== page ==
If ever a moment in history called for the caustic, corrosive rantings of guitarist-composer-poet Todd Clouser and the abstract grooves of his combustible beat-skronk band Magnet Animals, it’s this one. With our collective headspaces dizzied by a nearly yearlong pandemic induced isolation and battered by an unceasing barrage of political insanities, the serrated wit and surrealist insights of Fake Dudes arrives with the kinetic force of a madcap sermon.Fake Dudes reconvenes the geographically scattered members of Magnet Animals – Minneapolis-born, Mexico City-based Clouser, Mexican drummer Jorge Servin, and Abraxas bandmates Eyal Maoz (guitar) and Shanir Ezra Blumenkranz (bass) – four years after their bracing debut, 2016’s Butterfly Killer. The startling dreamscape imagery and throttling grooves will be familiar to fans of that initial outing, though Fake Dudes trades its predecessor’s occasional airiness for a far more ferocious and claustrophobic concoction. “Sign of the times, I guess,” Clouser shrugs. “I’ve been fortunate to be able to play a lot of different music and do the things that I love, but the past few years have definitely been a trying time. It’s been a challenge just to process everything that’s going on in the world. Sometimes those sorts of expressions get pigeonholed as political, but it’s much broader than that. Music has always been my avenue to express myself in ways that I can’t otherwise, allowing me to explore where we’re going and where my place might be in that.” With its titular echo of the disinformation mantra “fake news,” Fake Dudes certainly aims some of its vitriol toward the modern era’s buffoonish demagogues, but for every biting political reference there’s an equally astute and excoriating glimpse inward, as Clouser wrestles with humanity’s penchant for self-delusion and reassuring fantasy. Delivered in a distorted haze as if broadcast through a megaphone, Clouser’s vocals achieve an abrasive tone perfect for stripping away illusions and heralding a fresh perspective – buoyed by the barbed funk bounce and overdriven rock bludgeoning of the inventive quartet.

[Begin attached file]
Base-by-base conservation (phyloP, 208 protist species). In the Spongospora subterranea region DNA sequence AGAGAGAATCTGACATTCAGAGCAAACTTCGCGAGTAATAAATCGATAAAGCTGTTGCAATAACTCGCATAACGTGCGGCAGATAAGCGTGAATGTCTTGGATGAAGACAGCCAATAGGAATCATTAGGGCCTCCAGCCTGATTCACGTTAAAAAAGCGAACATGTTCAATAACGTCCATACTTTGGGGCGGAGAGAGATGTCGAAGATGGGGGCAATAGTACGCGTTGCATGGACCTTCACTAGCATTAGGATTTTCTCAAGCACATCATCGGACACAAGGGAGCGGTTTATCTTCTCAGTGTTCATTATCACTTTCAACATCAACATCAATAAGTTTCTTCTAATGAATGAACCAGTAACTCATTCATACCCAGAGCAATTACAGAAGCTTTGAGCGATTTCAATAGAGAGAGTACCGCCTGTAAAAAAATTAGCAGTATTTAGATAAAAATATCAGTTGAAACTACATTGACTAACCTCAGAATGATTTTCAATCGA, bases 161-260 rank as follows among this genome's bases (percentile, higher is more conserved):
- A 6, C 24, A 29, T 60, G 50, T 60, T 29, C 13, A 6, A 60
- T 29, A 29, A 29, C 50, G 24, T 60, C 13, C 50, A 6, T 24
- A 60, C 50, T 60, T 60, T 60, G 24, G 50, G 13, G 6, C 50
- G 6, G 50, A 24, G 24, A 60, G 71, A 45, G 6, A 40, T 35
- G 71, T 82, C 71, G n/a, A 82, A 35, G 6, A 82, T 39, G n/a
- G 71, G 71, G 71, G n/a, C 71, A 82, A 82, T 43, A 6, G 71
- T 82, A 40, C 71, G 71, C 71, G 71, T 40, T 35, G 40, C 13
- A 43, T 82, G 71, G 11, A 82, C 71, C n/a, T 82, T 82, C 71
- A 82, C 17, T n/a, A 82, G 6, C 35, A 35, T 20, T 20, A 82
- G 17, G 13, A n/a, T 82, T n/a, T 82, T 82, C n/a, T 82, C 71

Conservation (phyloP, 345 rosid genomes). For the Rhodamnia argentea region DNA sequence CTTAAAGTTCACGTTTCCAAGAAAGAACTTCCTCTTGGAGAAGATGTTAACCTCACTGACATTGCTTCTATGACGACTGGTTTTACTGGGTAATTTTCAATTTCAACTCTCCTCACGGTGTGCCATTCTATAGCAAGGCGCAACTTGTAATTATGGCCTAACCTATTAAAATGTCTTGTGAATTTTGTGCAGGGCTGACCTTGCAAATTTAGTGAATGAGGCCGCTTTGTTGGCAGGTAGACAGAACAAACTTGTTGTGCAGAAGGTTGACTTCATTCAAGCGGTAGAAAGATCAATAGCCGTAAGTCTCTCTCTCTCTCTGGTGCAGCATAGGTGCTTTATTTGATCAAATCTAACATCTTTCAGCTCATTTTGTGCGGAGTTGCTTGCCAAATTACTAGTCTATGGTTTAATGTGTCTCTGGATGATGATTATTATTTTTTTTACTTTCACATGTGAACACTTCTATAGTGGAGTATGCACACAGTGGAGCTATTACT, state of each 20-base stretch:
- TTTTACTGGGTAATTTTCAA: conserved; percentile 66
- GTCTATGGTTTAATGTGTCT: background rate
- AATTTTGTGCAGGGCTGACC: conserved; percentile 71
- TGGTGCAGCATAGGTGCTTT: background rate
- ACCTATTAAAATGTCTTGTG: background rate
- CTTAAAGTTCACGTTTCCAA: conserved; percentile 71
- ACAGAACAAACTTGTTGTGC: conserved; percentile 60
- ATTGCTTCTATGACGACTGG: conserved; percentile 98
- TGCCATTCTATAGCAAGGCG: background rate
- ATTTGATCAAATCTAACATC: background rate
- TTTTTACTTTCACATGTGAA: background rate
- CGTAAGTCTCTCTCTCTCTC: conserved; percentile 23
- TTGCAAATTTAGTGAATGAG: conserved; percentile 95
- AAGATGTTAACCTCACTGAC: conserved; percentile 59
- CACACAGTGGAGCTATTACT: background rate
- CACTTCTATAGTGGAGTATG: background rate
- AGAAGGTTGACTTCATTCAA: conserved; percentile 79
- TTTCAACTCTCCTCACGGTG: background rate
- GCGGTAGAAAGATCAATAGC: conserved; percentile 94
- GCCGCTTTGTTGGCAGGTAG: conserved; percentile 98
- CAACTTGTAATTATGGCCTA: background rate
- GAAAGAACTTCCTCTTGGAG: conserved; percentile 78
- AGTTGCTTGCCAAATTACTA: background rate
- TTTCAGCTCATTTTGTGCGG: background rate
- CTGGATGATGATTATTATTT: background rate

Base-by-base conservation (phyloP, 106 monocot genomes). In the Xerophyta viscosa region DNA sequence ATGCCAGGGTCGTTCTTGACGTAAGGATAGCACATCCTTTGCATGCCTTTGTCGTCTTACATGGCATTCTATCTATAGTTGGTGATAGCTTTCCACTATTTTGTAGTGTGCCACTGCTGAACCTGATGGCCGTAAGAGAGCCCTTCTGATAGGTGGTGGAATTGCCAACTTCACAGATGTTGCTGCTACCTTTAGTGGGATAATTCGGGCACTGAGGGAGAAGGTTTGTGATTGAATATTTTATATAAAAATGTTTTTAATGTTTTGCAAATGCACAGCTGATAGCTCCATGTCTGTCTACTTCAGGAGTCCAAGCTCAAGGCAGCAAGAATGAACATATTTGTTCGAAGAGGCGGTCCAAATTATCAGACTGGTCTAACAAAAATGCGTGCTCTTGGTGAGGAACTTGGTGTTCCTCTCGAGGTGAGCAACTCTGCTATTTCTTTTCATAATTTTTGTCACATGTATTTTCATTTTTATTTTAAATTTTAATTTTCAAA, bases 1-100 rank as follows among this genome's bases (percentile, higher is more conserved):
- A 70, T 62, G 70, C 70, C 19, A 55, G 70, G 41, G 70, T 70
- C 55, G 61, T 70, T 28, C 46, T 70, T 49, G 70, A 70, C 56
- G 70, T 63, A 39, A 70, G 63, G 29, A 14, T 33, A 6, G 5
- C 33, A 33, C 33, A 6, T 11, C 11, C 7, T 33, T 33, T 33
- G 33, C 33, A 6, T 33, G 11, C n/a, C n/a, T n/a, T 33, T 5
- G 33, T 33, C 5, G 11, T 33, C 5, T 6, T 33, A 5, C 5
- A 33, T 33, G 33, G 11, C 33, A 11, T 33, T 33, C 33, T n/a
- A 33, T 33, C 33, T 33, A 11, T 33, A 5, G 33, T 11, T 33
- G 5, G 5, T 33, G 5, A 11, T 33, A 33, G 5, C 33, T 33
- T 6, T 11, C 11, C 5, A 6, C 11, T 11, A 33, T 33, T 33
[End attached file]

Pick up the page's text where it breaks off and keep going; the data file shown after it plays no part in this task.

“This is kind of an impulsive band and therefore an impulsive collection of music,” Clouser explains. “We’ve really embraced this abstract combination between music and words and also this collection of diverse sounds and personalities. We’re not trying to send some grand message or expound a vision as much as share the things we’ve been going through, and the ideas emerge naturally.”